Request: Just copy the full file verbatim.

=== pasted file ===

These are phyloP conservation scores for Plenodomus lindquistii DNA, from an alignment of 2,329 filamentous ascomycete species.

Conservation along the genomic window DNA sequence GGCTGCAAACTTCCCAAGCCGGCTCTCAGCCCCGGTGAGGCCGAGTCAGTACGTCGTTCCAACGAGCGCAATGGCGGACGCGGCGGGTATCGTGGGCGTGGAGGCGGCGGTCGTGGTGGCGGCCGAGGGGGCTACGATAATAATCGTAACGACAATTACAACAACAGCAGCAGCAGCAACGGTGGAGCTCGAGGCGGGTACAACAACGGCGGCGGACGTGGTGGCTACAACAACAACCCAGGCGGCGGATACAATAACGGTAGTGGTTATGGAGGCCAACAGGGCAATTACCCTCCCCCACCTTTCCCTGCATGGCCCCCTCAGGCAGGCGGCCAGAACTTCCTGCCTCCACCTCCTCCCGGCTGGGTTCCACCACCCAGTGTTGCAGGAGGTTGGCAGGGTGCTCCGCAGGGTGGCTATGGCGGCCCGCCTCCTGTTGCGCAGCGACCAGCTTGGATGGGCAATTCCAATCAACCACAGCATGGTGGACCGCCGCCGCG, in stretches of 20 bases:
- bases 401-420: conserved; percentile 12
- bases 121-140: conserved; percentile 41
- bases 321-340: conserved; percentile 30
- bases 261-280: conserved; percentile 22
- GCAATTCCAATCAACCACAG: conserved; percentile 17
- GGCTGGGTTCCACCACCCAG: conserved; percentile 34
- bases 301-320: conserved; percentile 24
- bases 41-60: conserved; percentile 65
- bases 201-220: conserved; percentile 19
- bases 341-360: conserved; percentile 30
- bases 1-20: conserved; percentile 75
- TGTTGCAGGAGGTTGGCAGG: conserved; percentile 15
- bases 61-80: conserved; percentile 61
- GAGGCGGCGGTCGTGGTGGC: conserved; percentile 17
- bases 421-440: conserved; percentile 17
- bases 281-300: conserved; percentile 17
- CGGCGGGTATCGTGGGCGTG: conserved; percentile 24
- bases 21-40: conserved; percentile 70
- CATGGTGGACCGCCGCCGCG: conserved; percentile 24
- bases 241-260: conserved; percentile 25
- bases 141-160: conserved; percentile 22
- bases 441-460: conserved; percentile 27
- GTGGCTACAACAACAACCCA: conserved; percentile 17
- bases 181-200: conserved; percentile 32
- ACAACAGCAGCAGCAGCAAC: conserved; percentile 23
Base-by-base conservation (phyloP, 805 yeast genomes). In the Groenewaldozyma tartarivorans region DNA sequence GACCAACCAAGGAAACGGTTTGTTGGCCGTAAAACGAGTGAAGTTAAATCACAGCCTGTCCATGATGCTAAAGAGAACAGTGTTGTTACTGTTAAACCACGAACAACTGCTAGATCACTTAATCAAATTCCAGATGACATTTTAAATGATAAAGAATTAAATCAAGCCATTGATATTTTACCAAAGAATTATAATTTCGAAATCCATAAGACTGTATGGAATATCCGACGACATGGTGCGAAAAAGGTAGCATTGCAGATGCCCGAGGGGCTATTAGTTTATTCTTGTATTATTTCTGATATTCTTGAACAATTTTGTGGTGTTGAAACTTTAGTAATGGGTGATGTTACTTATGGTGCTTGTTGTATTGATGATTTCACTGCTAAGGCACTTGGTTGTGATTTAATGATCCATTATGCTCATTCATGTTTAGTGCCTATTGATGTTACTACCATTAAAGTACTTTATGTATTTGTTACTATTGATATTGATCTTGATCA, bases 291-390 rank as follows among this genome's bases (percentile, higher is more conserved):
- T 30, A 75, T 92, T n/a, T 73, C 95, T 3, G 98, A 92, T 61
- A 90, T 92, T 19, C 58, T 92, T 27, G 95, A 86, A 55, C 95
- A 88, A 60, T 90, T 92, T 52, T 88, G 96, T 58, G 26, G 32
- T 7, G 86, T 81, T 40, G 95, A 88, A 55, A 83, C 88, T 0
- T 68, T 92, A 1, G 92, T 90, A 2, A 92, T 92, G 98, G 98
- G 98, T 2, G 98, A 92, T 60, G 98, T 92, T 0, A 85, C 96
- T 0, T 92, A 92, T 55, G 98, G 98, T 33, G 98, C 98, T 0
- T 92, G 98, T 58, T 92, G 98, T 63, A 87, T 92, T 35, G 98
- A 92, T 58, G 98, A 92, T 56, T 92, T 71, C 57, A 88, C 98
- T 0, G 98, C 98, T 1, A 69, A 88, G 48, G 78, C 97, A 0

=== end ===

These are phyloP conservation scores for Plenodomus lindquistii DNA, from an alignment of 2,329 filamentous ascomycete species.

Conservation along the genomic window DNA sequence GGCTGCAAACTTCCCAAGCCGGCTCTCAGCCCCGGTGAGGCCGAGTCAGTACGTCGTTCCAACGAGCGCAATGGCGGACGCGGCGGGTATCGTGGGCGTGGAGGCGGCGGTCGTGGTGGCGGCCGAGGGGGCTACGATAATAATCGTAACGACAATTACAACAACAGCAGCAGCAGCAACGGTGGAGCTCGAGGCGGGTACAACAACGGCGGCGGACGTGGTGGCTACAACAACAACCCAGGCGGCGGATACAATAACGGTAGTGGTTATGGAGGCCAACAGGGCAATTACCCTCCCCCACCTTTCCCTGCATGGCCCCCTCAGGCAGGCGGCCAGAACTTCCTGCCTCCACCTCCTCCCGGCTGGGTTCCACCACCCAGTGTTGCAGGAGGTTGGCAGGGTGCTCCGCAGGGTGGCTATGGCGGCCCGCCTCCTGTTGCGCAGCGACCAGCTTGGATGGGCAATTCCAATCAACCACAGCATGGTGGACCGCCGCCGCG, in stretches of 20 bases:
- bases 401-420: conserved; percentile 12
- bases 121-140: conserved; percentile 41
- bases 321-340: conserved; percentile 30
- bases 261-280: conserved; percentile 22
- GCAATTCCAATCAACCACAG: conserved; percentile 17
- GGCTGGGTTCCACCACCCAG: conserved; percentile 34
- bases 301-320: conserved; percentile 24
- bases 41-60: conserved; percentile 65
- bases 201-220: conserved; percentile 19
- bases 341-360: conserved; percentile 30
- bases 1-20: conserved; percentile 75
- TGTTGCAGGAGGTTGGCAGG: conserved; percentile 15
- bases 61-80: conserved; percentile 61
- GAGGCGGCGGTCGTGGTGGC: conserved; percentile 17
- bases 421-440: conserved; percentile 17
- bases 281-300: conserved; percentile 17
- CGGCGGGTATCGTGGGCGTG: conserved; percentile 24
- bases 21-40: conserved; percentile 70
- CATGGTGGACCGCCGCCGCG: conserved; percentile 24
- bases 241-260: conserved; percentile 25
- bases 141-160: conserved; percentile 22
- bases 441-460: conserved; percentile 27
- GTGGCTACAACAACAACCCA: conserved; percentile 17
- bases 181-200: conserved; percentile 32
- ACAACAGCAGCAGCAGCAAC: conserved; percentile 23
Base-by-base conservation (phyloP, 805 yeast genomes). In the Groenewaldozyma tartarivorans region DNA sequence GACCAACCAAGGAAACGGTTTGTTGGCCGTAAAACGAGTGAAGTTAAATCACAGCCTGTCCATGATGCTAAAGAGAACAGTGTTGTTACTGTTAAACCACGAACAACTGCTAGATCACTTAATCAAATTCCAGATGACATTTTAAATGATAAAGAATTAAATCAAGCCATTGATATTTTACCAAAGAATTATAATTTCGAAATCCATAAGACTGTATGGAATATCCGACGACATGGTGCGAAAAAGGTAGCATTGCAGATGCCCGAGGGGCTATTAGTTTATTCTTGTATTATTTCTGATATTCTTGAACAATTTTGTGGTGTTGAAACTTTAGTAATGGGTGATGTTACTTATGGTGCTTGTTGTATTGATGATTTCACTGCTAAGGCACTTGGTTGTGATTTAATGATCCATTATGCTCATTCATGTTTAGTGCCTATTGATGTTACTACCATTAAAGTACTTTATGTATTTGTTACTATTGATATTGATCTTGATCA, bases 291-390 rank as follows among this genome's bases (percentile, higher is more conserved):
- T 30, A 75, T 92, T n/a, T 73, C 95, T 3, G 98, A 92, T 61
- A 90, T 92, T 19, C 58, T 92, T 27, G 95, A 86, A 55, C 95
- A 88, A 60, T 90, T 92, T 52, T 88, G 96, T 58, G 26, G 32
- T 7, G 86, T 81, T 40, G 95, A 88, A 55, A 83, C 88, T 0
- T 68, T 92, A 1, G 92, T 90, A 2, A 92, T 92, G 98, G 98
- G 98, T 2, G 98, A 92, T 60, G 98, T 92, T 0, A 85, C 96
- T 0, T 92, A 92, T 55, G 98, G 98, T 33, G 98, C 98, T 0
- T 92, G 98, T 58, T 92, G 98, T 63, A 87, T 92, T 35, G 98
- A 92, T 58, G 98, A 92, T 56, T 92, T 71, C 57, A 88, C 98
- T 0, G 98, C 98, T 1, A 69, A 88, G 48, G 78, C 97, A 0